Chapter 1 THE CASE OF JACK THE RIPPER (Chief Detective Thomas Byrnes solved the case of the brutal slaying that prompted the press to speculate that London's Jack the Ripper had struck in New York City.)American Almanac 1854 (A selection of social, political, cultural and historical details depicting the tenor of the times are presented in this intercalary chapter.)Chapter 2 NO IRISH NEED APPLY (The Byrnes family immigrated from Ireland during the Potato Famine and settled into one of New York City's worst slums, Five Points.)American Almanac 1863 Chapter 3 NEW YORK CITY UNDER SEIGE (Byrnes distinguished himself as a brave and fearless police officer during the infamous New York City draft riots in the summer of 1863.)American Almanac 1872 Chapter 4 THE MURDER OF MAUDE MERRILL (Byrnes solved the sensational murder involving a fashionable courtesan, Maude Merrill, who was brutally killed in an upscale house of prostitution.)Chapter 5 THE MURDER OF JUBILEE JIM (Byrnes apprehended the murderer of James Fisk Jr., one the country's most successful Wall Street financiers.)American Almanac 1878Chapter 6 THE GREATEST BANK ROBBERY IN AMERICA (Using gritty detective work, Byrnes tracked down the criminals responsible for robbing close to $3 million from the Manhattan Savings Institution.) Chapter 7 BAG OF BONES (Byrnes tracked down the grave-robbers who stole the body of millionaire department store magnate, A.T. Stewart.) American Almanac 1880-1884 Chapter 8 CHIEF OF DETECTIVES (In 1880 Byrnes was promoted to Inspector and took command of New York City's detective bureau. He instituted a series of protocols that modernized the detective bureau including the use of mug shots, police line-ups and the use of undercover detectives to infiltrate criminal gangs.)Chapter 9 THE CASE OF THE MURDERED WINE MERCHANT (Byrnes tracked down and apprehended the murderer of New York City wine merchant, Louis Hanier.)American Almanac 1892-1895 Chapter 10 AN UNSPEAKABLE ROTTENESS (After being appointed Superintendent of the New York City Police Department in 1892, Byrnes faced a series of legislative investigations into police corruption. Although Byrnes was never directly implicated in any corrupt practices, he was forced into retirement in 1895 by Police Commissioner Theodore Roosevelt when it was revealed that he had amassed a small fortune on his meager $5,000 yearly salary. Byrnes became an insurance investigator, opening a detective agency on Wall Street and died in 1910.)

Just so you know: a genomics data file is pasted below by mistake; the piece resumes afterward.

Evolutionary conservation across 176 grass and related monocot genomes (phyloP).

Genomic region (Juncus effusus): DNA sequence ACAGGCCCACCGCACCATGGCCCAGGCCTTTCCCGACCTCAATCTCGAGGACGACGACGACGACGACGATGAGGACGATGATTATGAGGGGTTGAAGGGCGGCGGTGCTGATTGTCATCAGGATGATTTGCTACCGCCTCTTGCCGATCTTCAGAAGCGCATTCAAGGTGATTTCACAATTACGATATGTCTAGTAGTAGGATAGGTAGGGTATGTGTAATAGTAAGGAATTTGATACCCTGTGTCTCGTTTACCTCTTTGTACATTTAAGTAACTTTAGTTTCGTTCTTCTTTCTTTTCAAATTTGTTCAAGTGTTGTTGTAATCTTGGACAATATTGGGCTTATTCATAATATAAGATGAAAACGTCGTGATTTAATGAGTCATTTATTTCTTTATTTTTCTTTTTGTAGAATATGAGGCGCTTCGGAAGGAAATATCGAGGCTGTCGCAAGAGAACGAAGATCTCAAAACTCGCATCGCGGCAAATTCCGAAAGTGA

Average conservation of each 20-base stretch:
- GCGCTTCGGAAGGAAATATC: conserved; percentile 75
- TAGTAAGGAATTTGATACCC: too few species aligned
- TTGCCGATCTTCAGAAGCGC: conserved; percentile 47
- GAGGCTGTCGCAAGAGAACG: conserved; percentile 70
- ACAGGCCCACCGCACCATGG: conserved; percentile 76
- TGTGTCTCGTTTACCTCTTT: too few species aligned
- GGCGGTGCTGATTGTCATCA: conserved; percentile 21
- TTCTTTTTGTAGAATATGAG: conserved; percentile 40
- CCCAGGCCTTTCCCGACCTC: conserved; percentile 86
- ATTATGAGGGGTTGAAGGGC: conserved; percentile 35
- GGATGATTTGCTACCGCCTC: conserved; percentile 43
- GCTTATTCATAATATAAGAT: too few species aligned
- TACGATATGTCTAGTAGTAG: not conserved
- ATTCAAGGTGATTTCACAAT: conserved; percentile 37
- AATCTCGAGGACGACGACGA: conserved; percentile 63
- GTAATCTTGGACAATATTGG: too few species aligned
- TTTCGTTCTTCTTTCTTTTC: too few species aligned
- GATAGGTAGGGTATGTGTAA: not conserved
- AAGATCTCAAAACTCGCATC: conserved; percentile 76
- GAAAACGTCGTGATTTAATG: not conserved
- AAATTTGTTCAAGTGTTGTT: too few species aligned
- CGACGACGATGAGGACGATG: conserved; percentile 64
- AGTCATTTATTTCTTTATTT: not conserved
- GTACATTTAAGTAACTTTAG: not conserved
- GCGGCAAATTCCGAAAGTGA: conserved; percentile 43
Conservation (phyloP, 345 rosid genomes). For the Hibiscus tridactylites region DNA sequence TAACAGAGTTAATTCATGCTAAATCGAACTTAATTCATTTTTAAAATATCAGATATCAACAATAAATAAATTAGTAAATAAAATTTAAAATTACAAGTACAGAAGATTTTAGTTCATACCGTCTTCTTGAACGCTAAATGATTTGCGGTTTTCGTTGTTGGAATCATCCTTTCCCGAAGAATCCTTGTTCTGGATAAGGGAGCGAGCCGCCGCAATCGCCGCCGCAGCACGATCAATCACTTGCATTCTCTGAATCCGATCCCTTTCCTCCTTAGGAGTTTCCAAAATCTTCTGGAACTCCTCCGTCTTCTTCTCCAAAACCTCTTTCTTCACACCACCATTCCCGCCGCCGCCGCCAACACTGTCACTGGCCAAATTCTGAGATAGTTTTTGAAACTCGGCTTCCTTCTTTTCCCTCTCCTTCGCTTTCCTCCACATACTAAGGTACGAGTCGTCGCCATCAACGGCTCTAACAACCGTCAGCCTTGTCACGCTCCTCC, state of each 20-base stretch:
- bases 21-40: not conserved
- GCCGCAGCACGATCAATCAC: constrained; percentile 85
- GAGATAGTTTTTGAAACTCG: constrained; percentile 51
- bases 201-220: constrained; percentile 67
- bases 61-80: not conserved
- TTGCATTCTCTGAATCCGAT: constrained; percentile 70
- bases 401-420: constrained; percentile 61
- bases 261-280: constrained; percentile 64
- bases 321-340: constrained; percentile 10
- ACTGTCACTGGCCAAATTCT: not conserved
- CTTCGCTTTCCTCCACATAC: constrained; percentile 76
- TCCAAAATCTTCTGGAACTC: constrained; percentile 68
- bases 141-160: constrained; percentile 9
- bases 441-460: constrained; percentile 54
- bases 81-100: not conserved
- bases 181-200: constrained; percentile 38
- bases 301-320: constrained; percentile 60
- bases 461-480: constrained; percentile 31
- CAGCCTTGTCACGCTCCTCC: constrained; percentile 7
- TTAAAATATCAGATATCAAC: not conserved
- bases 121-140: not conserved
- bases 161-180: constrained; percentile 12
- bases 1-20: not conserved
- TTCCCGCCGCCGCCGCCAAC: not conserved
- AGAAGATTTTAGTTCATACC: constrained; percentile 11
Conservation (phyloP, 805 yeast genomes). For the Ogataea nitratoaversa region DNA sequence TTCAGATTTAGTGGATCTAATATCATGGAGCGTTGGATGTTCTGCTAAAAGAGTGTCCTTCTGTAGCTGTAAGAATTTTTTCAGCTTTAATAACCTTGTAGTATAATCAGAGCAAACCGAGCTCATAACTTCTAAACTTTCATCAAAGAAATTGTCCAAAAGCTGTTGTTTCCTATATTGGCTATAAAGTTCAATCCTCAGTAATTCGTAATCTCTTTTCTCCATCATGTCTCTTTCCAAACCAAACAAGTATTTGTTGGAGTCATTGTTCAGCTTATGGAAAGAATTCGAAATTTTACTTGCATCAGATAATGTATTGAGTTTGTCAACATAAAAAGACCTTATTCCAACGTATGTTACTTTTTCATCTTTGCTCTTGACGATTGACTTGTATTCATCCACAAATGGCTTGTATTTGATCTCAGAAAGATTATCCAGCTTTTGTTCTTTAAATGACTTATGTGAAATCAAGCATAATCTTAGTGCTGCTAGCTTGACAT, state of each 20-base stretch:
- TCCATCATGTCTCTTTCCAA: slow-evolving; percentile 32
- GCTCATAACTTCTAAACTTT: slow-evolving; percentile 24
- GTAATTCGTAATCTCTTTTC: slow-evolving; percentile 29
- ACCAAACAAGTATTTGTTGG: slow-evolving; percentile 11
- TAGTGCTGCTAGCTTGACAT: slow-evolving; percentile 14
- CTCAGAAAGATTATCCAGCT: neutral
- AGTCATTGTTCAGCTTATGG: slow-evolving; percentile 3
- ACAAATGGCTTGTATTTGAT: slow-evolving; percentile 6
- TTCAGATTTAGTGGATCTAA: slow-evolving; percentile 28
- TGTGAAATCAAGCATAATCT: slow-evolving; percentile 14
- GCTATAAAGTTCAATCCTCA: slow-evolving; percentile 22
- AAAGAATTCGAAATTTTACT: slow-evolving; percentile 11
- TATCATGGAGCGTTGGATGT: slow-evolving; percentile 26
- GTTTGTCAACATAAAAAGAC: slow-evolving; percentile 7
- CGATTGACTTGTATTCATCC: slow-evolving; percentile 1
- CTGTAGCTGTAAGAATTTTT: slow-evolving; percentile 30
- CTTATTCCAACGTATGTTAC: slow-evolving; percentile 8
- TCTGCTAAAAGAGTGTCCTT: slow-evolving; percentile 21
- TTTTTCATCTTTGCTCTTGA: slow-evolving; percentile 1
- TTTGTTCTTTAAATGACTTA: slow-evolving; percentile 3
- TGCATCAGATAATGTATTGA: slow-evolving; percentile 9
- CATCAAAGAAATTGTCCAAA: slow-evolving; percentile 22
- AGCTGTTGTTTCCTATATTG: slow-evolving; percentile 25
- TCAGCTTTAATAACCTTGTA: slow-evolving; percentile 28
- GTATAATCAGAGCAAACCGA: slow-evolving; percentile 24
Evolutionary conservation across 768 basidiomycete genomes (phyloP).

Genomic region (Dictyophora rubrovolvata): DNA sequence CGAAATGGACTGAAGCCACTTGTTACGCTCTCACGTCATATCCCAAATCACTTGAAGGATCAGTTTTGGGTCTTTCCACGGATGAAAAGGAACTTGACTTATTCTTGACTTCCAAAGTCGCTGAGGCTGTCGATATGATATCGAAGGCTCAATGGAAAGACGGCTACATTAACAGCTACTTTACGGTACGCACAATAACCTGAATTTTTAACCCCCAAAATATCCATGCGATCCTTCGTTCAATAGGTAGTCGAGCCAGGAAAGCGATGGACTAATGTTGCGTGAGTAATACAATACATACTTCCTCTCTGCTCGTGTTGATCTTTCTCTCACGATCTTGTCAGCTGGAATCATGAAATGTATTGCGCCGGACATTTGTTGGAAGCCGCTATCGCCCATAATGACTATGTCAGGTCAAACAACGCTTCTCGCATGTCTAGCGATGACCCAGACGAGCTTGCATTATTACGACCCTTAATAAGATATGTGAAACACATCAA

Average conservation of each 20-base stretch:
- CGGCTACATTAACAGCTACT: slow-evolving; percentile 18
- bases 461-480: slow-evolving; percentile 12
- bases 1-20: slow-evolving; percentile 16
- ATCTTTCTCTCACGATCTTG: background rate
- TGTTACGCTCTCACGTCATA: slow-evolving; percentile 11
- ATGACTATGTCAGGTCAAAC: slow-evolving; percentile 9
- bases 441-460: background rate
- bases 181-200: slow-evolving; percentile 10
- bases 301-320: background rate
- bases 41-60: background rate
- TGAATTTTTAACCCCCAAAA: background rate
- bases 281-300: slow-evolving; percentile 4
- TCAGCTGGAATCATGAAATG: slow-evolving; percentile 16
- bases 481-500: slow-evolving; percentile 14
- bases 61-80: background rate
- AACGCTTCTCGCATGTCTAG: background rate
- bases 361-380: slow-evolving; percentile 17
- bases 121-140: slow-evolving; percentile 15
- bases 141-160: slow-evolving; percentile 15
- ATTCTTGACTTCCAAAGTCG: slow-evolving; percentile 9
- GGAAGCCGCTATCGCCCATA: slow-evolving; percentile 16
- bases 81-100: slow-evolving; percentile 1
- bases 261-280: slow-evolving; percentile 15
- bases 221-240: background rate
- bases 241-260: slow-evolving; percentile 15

J. North Conway is the author of King of Heists: The Sensational Bank Robbery of 1878 That Shocked America and the upcoming Bag of Bones: The Sensational Grave Robbery of the Merchant Prince of Manhattan; in addition to seven other nonfiction books. He has been a daily newspaper reporter and editor, and a columnist and feature writer for the Providence Journal and Bostonia, the alumni publication of Boston University. He has worked as an editor/writer for the American Academy of Arts and Sciences in Cambridge, Massachusetts, the second oldest international learned society in the country. He teaches at the University of Massachusetts in Dartmouth and Bristol Community College in Fall River, Massachusetts. He previously taught at Boston University, Northeastern University, and Fisher College. He lives in Assonet, Massachusetts.
"Creating period atmosphere by quoting extensively from newspaper accounts of the sensational crimes Byrnes solved, Conway portrays his subject's cleverness and excesses with a flawed-hero flavor that should draw in true-crime fans." -Booklist "Conway presents the exceptional biography of Thomas Byrnes, who has been called 'the father of detective work.' The story of his remarkable career is interwoven with many notable 19th-century events. . . .An essential read for those interested in police work, detective stories, and New York City history."-Library Journal "A fascinating, fast-moving account of one of the most polarizing and influential figures of 19th-century New York. Conway brings 'the big policeman' to life." -Daniel Stashower, author of The Beautiful Cigar Girl: Mary Rogers, Edgar Allan Poe, and the Invention of Murder "A treasure trove of information not only on larger-than-life pioneering detective Thomas Byrnes but also on law-and-order in wide-open nineteenth-century Manhattan."-David Pietrusza, author of Rothstein: The Life, Times, and Murder of the Criminal Genius Who Fixed the 1919 World Series "Across the sordid tableau of crime, vice, and murder in New York City's Gilded Age, no figure cut so enduring a path as Thomas Byrnes, the city's top cop who used brains and brawn in his then-groundbreaking belief that to catch a criminal, one must think like one. J. North Conway has mined the clues and unraveled the mystery of the man behind the headlines, painting a nuanced portrait of the crusader who pioneered law enforcement's most durable and controversial investigative techniques. Meticulously researched and written like an unusually well-crafted police blotter, The Big Policeman portrays New York's criminal underground and ambitious lawmen as vividly as any TV drama ripped from the headlines." -Greg Campbell, coauthor of Flawless: Inside the Largest Diamond Heist in History and author of Blood Diamonds: Tracing the Deadly Path of the World's Most Precious Stones